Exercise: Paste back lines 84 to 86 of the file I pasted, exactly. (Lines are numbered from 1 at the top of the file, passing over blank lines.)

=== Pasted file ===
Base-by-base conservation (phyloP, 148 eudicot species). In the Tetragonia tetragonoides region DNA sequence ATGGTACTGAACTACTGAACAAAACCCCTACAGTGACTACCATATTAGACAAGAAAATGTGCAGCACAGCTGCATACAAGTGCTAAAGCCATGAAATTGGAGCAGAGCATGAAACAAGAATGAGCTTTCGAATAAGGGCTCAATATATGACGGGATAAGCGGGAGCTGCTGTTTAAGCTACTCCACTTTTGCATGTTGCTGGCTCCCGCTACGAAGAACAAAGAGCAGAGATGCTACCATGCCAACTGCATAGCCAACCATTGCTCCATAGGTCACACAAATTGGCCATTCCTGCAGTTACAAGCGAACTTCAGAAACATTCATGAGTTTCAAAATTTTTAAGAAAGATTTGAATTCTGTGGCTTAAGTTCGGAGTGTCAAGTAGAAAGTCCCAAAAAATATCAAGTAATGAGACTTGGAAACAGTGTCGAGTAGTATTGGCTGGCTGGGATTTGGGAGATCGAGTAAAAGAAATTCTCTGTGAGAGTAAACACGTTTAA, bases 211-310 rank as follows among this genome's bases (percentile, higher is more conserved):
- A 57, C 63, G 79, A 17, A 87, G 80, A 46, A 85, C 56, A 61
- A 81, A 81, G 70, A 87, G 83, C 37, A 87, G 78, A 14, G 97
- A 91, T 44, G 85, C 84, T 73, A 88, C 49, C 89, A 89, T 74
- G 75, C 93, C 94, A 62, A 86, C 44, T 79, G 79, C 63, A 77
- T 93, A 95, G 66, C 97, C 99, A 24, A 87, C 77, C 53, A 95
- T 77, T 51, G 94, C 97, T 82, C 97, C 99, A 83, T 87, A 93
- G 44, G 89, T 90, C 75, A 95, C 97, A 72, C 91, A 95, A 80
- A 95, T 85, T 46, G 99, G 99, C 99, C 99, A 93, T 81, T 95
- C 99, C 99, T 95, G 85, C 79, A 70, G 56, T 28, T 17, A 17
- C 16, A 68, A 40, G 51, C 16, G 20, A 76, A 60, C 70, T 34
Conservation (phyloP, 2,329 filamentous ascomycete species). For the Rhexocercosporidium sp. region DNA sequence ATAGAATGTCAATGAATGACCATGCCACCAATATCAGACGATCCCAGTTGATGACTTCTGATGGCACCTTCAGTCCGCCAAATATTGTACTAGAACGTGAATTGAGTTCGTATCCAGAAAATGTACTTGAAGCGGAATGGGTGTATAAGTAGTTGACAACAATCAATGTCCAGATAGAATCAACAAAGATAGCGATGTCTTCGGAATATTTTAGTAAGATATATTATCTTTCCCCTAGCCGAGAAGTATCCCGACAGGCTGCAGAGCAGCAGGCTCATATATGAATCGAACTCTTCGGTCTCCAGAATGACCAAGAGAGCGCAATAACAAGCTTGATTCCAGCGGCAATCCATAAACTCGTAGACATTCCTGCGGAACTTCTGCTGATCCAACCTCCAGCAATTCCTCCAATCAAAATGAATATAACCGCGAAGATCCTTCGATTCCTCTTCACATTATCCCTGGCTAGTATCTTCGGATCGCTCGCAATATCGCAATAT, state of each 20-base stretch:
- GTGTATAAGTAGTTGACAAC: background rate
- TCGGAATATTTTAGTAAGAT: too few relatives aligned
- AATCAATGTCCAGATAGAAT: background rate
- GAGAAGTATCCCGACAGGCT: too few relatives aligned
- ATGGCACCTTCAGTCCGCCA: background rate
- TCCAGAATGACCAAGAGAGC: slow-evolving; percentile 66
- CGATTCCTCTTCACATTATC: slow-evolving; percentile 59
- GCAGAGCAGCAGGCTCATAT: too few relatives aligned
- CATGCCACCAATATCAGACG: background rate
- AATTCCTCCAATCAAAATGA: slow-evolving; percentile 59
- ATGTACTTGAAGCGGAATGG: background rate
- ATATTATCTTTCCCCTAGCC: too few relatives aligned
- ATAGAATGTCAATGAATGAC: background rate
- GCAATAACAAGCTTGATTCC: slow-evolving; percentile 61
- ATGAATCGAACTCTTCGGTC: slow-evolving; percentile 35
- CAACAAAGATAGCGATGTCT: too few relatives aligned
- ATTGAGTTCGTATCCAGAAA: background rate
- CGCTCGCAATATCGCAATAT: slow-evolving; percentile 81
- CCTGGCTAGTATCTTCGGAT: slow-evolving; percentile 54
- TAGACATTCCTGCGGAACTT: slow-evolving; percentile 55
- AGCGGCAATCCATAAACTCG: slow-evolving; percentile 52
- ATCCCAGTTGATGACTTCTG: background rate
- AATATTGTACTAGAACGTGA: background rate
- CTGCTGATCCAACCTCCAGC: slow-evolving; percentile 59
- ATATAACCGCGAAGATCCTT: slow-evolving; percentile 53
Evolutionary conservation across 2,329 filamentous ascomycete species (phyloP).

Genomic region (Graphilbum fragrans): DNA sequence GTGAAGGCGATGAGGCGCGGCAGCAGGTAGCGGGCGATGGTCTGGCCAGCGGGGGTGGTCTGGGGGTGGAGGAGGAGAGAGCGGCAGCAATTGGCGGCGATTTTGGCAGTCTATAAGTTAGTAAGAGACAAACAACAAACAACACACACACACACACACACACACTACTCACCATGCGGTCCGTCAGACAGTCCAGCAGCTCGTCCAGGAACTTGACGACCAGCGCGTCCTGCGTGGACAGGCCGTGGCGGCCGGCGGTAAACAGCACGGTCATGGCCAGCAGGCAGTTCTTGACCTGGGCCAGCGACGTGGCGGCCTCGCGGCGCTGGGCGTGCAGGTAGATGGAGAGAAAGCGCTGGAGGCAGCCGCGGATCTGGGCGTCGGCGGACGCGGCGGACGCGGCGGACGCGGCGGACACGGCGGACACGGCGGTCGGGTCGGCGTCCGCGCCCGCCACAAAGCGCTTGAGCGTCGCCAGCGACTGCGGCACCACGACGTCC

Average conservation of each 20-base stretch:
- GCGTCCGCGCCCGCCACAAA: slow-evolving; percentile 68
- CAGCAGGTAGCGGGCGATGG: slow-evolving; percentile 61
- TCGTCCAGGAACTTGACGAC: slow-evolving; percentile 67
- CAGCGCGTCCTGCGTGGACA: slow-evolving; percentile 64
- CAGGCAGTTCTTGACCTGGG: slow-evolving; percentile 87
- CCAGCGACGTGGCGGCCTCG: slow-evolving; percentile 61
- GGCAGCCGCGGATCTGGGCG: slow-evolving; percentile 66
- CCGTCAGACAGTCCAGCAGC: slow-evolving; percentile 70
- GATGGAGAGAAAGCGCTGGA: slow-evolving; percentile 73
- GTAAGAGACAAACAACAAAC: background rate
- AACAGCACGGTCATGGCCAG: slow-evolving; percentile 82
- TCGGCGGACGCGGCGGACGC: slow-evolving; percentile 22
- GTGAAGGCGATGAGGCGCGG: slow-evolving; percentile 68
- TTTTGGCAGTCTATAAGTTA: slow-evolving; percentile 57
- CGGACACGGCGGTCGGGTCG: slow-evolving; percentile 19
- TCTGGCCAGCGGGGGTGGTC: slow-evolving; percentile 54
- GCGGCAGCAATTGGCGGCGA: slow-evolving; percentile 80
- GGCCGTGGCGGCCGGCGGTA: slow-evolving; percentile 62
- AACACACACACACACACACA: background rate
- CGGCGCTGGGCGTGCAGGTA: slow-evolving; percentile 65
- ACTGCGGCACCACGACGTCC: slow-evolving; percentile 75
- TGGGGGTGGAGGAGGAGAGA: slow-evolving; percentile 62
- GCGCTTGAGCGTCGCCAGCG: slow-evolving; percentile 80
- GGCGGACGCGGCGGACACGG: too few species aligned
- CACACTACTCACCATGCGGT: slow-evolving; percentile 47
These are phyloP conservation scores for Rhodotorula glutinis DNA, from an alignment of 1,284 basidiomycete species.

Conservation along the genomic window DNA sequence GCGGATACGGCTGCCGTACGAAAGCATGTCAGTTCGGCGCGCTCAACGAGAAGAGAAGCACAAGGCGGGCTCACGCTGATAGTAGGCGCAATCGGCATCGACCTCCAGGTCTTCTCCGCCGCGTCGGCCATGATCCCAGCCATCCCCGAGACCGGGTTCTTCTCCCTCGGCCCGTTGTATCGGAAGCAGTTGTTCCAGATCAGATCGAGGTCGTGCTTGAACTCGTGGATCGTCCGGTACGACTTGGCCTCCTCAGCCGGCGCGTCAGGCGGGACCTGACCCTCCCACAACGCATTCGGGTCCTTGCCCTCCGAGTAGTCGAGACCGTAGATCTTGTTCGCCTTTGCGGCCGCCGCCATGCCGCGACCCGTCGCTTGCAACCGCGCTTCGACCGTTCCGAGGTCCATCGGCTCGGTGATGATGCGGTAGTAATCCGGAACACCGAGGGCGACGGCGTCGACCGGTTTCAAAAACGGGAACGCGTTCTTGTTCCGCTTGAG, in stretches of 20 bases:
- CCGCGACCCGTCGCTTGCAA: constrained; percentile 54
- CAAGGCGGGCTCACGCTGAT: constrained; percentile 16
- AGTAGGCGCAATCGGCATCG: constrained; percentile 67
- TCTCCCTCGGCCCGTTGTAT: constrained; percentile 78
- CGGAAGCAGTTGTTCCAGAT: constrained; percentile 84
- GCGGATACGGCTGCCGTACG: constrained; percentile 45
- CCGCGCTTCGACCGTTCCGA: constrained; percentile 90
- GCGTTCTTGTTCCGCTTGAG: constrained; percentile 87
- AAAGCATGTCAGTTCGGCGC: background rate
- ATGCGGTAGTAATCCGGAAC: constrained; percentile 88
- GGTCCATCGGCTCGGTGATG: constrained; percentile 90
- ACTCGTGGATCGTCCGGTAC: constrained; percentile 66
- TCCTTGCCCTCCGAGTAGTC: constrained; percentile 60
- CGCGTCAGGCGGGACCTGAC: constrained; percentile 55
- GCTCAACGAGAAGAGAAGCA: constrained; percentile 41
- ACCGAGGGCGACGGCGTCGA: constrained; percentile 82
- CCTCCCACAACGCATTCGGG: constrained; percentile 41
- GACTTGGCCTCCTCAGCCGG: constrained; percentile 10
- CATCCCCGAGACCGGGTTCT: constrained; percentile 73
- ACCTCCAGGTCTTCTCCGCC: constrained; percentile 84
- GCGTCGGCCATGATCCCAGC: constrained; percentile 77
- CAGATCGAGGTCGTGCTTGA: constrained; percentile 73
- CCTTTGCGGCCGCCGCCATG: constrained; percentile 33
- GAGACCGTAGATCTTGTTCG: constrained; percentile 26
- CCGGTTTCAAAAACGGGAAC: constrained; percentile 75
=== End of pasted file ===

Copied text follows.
- CCTCCCACAACGCATTCGGG: constrained; percentile 41
- GACTTGGCCTCCTCAGCCGG: constrained; percentile 10
- CATCCCCGAGACCGGGTTCT: constrained; percentile 73